GM's Pontiac brand officially dies today,
Oct 31, 2010, After 84 years, General Motors officially says goodbye forever today to Pontiac. No more Bonnevilles. No more Firebird Trans Ams. No more GTOs.
The New York Times just wrote an obituary for the brand:
It was 84 years old. The cause of death was in dispute. Fans said Pontiac's wounds were self-inflicted, while General Motors blamed a terminal illness contracted during last year's bankruptcy. Pontiac built its last car nearly a year ago, but the official end was set for Oct. 31, when G.M.'s agreements with Pontiac dealers expire.
The Times pays special attention to the GTO, brainchild of engineering bon vivant John DeLorean, who went on to create the car in his own name and to get caught, and later acquitted, in a FBI cocaine sting.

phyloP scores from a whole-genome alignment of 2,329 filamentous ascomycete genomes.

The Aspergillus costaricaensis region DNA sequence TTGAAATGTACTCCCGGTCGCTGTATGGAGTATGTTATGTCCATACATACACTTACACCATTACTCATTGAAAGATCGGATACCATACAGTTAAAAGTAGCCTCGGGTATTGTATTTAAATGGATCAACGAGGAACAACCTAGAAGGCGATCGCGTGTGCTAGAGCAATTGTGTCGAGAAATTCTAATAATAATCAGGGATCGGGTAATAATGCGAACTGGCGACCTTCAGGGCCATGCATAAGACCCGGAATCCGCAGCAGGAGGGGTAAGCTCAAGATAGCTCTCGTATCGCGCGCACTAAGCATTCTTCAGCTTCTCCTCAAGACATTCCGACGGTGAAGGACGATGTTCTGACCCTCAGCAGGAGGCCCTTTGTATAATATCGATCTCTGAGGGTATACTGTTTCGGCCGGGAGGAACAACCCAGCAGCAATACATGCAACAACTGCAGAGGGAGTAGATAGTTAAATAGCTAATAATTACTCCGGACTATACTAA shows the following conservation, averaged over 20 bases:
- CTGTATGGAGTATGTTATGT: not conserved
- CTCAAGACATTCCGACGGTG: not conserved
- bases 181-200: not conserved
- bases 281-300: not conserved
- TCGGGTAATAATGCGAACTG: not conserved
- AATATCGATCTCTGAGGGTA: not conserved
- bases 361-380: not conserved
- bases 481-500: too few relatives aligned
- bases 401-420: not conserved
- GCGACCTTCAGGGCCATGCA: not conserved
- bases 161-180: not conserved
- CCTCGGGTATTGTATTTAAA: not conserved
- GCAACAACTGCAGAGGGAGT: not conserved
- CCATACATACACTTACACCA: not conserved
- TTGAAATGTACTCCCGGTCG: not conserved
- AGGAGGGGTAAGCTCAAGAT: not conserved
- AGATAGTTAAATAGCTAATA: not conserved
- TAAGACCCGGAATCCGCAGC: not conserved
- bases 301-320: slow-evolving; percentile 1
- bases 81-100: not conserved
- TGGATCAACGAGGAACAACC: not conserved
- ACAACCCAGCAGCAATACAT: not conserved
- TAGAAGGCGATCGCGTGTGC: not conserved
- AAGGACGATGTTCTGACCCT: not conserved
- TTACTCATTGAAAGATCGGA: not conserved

Even now, long after Pontiac disappeared from the headlines and sales lots but before today's official end, it seems strange for it to be gone.
Remember Pontiac excitement?:
The numerous attempts to revive the brand, and Oldsmobile before it? We thought some of those efforts, resulting in cars like the fun Solstice, above, were wholly worthwhile.
But without Pontiac, it's interesting to see what GM is making of the four brands that it has left. Buick fills the niche now left by Pontiac, and while it's not a performance brand, it's clear that GM is putting a lot more resources behind Buick than it ever did when it was another name in the underfunded pack.
So goodbye Pontiac. We will still be driving the GTOs and Trans Ams that you leave behind for decades.